Russia remembers wrecked factory ship
At Tarbert Farm on Sunday 18 December, on the island of Gigha, a memorial with plaque was unveiled to the memory of the four Russian crew members who lost their lives when their factory ship, Kartli, was severely damaged by a freak wave 25 years ago to the day.
Islay’s RNLI lifeboat crew, the local RNLI chairman and the Deputy Launching Officer all attended the event.
The Consul General of the Russian Federation, Andrey A. Pritsepov and the Lord Lieutenant of Argyll officiated at the service of remembrance and unveiling of a plaque on a cairn erected overlooking the bay where the Kartli finally ran aground.
Representatives of the rescue services that had worked so hard to save the lives of the ship’s 50 strong crew, and to bring the bodies ashore, at that time, were joined by the islanders of Gigha, and Russians connected to the tragedy in church and at the cairn to receive not only very warm words of appreciation and thanks from the Consul General but to also receive commemorative medals at the Gigha Hotel afterwards.
Coxswain David MacLellan had been a young member of Islay’s RNLI Thames class lifeboat Helmut Schroder of Dunlossit that terrible night . The Consul General asked David to describe the conditions at that time.
‘You can only imagine the horrors of the crew as they drifted helplessly in those dark and fearsome conditions with the vessel completely disabled and unable to radio for help, and not knowing if anybody had seen their distress flares’, David said, giving a succinct but graphic account to the Consul General.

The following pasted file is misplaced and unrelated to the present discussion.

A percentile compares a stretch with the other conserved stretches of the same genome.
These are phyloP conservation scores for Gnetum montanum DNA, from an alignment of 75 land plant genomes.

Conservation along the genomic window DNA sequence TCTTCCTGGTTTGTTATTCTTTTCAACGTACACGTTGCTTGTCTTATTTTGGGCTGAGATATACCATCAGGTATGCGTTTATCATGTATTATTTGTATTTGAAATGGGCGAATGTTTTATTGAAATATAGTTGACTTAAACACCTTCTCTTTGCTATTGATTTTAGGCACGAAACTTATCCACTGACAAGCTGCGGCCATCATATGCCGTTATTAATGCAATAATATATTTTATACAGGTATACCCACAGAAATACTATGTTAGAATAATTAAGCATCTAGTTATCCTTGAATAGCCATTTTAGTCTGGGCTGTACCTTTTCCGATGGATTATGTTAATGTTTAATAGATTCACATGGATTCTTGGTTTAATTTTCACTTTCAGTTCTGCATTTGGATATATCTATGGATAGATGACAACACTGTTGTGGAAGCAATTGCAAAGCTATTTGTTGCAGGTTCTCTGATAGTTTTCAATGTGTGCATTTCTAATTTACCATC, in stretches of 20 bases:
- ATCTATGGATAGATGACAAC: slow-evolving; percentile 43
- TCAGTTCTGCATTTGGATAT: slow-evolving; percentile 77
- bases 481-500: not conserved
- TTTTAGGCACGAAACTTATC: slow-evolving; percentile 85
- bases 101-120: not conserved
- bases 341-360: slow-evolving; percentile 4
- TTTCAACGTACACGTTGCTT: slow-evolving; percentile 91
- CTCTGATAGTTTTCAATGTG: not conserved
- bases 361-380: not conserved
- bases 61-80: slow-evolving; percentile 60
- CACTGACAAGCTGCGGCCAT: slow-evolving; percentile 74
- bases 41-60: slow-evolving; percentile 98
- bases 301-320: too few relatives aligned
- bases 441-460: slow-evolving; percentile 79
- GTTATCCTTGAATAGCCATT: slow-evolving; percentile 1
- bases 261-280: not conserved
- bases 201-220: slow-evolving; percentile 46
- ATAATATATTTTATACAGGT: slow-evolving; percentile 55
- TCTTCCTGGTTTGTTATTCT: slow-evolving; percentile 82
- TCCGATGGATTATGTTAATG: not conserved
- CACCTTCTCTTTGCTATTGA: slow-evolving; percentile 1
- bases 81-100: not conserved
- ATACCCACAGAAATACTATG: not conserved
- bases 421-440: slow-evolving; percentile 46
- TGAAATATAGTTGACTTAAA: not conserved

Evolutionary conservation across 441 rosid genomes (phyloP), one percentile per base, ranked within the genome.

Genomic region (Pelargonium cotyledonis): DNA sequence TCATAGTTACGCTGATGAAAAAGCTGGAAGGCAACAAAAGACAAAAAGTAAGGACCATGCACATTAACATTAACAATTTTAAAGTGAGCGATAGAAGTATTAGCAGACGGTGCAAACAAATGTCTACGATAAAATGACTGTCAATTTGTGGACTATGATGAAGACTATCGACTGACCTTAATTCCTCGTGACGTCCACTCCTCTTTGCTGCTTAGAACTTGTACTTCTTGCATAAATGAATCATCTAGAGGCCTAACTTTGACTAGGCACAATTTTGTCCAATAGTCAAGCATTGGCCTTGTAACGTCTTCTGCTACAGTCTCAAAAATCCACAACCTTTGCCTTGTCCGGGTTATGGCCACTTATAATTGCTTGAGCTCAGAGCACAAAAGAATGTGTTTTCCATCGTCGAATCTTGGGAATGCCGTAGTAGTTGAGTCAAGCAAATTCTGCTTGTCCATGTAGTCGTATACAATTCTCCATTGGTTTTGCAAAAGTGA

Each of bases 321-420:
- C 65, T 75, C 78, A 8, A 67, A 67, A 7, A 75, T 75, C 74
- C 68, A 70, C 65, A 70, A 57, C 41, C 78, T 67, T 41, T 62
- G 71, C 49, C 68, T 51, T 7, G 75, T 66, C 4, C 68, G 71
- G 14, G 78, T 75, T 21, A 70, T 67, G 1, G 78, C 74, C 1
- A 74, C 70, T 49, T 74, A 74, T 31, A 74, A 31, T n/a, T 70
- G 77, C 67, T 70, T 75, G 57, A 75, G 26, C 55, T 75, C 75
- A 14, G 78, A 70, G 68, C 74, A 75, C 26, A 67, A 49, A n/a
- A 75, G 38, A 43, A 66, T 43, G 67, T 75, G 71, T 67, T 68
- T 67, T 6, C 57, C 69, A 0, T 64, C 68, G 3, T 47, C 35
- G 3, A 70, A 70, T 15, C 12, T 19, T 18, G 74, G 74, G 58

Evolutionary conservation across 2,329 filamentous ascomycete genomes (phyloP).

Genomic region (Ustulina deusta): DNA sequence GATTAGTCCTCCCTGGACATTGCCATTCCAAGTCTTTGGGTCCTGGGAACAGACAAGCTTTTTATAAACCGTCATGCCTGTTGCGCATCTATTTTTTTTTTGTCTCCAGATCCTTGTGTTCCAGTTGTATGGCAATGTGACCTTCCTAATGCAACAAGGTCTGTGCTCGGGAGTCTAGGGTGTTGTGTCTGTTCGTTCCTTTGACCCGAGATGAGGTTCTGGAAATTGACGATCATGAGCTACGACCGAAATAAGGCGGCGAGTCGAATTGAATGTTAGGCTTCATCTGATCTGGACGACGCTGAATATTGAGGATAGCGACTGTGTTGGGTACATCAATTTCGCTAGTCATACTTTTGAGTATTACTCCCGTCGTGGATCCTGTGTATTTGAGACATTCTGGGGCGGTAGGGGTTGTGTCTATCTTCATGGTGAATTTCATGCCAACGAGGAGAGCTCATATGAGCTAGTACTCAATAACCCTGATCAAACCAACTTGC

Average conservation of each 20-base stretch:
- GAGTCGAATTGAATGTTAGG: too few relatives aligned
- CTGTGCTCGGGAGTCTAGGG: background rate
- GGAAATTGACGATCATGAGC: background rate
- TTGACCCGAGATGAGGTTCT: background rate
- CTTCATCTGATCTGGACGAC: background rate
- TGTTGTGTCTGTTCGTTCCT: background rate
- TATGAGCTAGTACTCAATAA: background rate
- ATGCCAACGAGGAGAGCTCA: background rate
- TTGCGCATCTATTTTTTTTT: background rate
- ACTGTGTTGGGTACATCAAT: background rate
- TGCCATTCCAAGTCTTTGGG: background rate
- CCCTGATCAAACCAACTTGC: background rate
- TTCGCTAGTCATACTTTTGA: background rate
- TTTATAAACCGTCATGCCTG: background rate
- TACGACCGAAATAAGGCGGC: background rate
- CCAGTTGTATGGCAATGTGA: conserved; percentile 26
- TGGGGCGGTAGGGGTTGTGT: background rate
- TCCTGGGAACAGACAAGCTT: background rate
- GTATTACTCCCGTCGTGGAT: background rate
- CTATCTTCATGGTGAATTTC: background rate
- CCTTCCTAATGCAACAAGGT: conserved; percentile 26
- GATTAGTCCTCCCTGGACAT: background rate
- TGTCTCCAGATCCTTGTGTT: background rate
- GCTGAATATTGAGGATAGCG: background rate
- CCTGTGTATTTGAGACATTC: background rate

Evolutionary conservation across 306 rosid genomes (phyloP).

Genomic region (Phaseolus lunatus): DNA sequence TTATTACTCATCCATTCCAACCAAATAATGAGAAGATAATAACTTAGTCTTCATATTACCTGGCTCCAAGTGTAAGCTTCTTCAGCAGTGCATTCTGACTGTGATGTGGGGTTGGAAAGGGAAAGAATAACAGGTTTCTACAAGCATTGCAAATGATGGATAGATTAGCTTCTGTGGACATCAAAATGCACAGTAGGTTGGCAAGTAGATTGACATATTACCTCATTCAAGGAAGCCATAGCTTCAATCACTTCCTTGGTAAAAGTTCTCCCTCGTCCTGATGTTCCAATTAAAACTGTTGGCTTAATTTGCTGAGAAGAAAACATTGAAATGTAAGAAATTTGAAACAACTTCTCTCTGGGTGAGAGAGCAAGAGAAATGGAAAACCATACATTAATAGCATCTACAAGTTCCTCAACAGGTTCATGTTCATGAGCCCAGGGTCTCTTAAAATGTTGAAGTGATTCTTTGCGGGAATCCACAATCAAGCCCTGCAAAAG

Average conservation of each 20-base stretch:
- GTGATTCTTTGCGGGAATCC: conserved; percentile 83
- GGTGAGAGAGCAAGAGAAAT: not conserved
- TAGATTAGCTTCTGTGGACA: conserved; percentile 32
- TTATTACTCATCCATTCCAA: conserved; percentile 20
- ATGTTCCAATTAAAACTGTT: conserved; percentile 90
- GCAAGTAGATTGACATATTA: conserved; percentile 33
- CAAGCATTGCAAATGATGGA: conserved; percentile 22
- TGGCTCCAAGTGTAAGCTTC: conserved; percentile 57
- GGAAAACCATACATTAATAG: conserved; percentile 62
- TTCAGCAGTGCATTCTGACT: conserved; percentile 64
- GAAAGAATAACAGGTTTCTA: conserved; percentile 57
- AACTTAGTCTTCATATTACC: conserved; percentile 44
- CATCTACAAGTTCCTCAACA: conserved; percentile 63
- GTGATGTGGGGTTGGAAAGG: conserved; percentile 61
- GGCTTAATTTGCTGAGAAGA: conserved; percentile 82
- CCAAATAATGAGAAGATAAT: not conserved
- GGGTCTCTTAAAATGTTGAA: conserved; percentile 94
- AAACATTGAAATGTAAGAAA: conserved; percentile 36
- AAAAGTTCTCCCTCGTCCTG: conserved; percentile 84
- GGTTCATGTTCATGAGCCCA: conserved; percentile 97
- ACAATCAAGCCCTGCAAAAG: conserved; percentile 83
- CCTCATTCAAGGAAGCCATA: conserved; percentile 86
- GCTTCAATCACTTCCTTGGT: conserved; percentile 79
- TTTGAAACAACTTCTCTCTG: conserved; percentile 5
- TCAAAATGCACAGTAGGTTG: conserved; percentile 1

This event highlights the selflessness of the volunteer members the RNLI crew and all the other rescue services but also shows that their efforts do not go unnoticed or unappreciated, even after 25 years.
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Or Henry Weaver, RNLI Press Officer for Scotland, 01738 642946, 07771 943026, email@example.com
Or contact RNLI Public Relations on 01202 336789.
Key facts about the RNLI
The RNLI charity saves lives at sea. Its volunteers provide a 24-hour search and rescue service around the United Kingdom and Republic of Ireland coasts. The RNLI operates over 238 lifeboat stations in the UK and Ireland and more than 240 lifeguard units on beaches around the UK and Channel Islands. The RNLI is independent of Coastguard and government and depends on voluntary donations and legacies to maintain its rescue service. Since the RNLI was founded in 1824, its lifeboat crews and lifeguards have saved over 142,700 lives.